Don’t take the stairs!

One of the most frustrating parts of Scrabble for new players is the infamous staircase board. Staircase boards often restrict the ability for you or your opponent to score well or make any sort of creative play, as most plays score poorly and open up far more for your opponent than they will for you, making it a bad idea to ever break the staircase.

Before we go any further, it’s worth mentioning that sometimes a staircase board is *good* for you strategically. If you have high-point tiles, such as the X, W, Y, Z, or V in combination with good scoring vowels such as the A and O, or if the staircase contains strong S hooks and you have the S as well as a decent bonus leave, you should be happy to play staircase boards as they will allow you to comfortably outscore your opponent because of those tiles’ ability to make high scoring 2 and 3 letter words. That being said, this isn’t usually the case, and may not be the most fun way to play Scrabble.

An example of a staircase board


Once you go too far on a staircase board, it’s hard to recover. However, there are many ways to free yourself from the dreaded staircase board. To break this type of board, you need to recognize a potential staircase situation and preemptively prepare to get out of the gridlock situation.


This is an example of a board that could easily result in a staircase. The top left quadrant is already limited, while the right side of the board is also limiting if you do not have an S.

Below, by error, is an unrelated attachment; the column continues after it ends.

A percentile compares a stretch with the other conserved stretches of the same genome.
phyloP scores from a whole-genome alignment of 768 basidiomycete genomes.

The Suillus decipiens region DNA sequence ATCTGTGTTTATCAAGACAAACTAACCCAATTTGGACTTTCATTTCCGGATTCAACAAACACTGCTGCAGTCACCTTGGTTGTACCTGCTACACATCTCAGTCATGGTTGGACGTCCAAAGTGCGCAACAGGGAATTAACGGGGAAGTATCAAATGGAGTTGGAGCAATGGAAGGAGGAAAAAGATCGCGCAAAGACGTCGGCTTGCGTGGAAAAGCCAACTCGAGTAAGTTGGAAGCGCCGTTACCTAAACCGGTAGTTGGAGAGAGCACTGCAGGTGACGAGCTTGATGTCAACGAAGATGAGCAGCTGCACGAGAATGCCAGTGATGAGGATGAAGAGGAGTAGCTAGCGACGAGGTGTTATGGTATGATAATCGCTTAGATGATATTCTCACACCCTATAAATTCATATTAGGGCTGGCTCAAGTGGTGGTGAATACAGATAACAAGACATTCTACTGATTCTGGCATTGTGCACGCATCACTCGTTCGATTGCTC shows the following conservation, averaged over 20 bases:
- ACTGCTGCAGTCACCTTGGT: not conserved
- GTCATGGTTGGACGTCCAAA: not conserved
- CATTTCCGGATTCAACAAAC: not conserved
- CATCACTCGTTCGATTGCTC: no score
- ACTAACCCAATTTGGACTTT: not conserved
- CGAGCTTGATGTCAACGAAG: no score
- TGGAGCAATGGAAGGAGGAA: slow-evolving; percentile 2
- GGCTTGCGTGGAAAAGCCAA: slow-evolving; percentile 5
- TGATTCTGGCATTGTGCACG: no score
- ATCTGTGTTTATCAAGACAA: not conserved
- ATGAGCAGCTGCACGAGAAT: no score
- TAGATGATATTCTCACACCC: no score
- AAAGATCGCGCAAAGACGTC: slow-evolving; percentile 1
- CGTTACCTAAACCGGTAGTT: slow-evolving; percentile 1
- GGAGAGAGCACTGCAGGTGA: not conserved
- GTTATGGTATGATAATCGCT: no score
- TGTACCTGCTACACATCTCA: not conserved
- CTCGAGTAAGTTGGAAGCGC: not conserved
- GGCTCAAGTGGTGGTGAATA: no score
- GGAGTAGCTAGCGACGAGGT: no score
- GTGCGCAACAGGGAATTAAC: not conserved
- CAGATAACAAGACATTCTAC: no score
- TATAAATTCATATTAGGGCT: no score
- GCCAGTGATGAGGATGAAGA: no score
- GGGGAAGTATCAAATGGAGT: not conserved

This being said, here are three ways to break out of a staircase board:


  1. Create a hook that is difficult to block. When you create a hook that can’t be overlapped or blocked, you’re likely to have a bonus line that is always going to be available, and thus, a long term ability to open the board to longer words and escape the staircase.

An S hook on a staircase board


In this case, TAV creates an S hook that enables you to bonus on future turns. TAV helps you to ensure that a staircase board remains unlikely as it enables longer words to be played on future turns.



  1. Play a long word.


Making a long word can make it extremely difficult to make a parallel play, thus encouraging longer perpendicular plays that can break free of the staircase.


Here, the word DOWNFALL creates a long extension that is going to be difficult to block in one turn, since it’s difficult to score while making a parallel play to block the staircase.


  1. Create two openings in different parts of the board.


Another way to avoid staircases is to play through the thinner parts of the staircase, creating hooks or other scoring opportunities on both sides.   (The closer to the center of the board, the better.) In essence, you’re creating an open flower on one side at least one side while creating scoring opportunities (either another open flower, or open letters to play to) on the other.



Here, by playing the word VAIL you create a hook on both on the top of the board (AVAIL) as well as the bottom (VAILS). The same effect can also be achieved with VAILING, as you can play through the N and G while still opening the A hook.


Using these techniques, you can break out of those dreaded staircase boards, and make longer, more interesting plays that will also help you thrive in victory!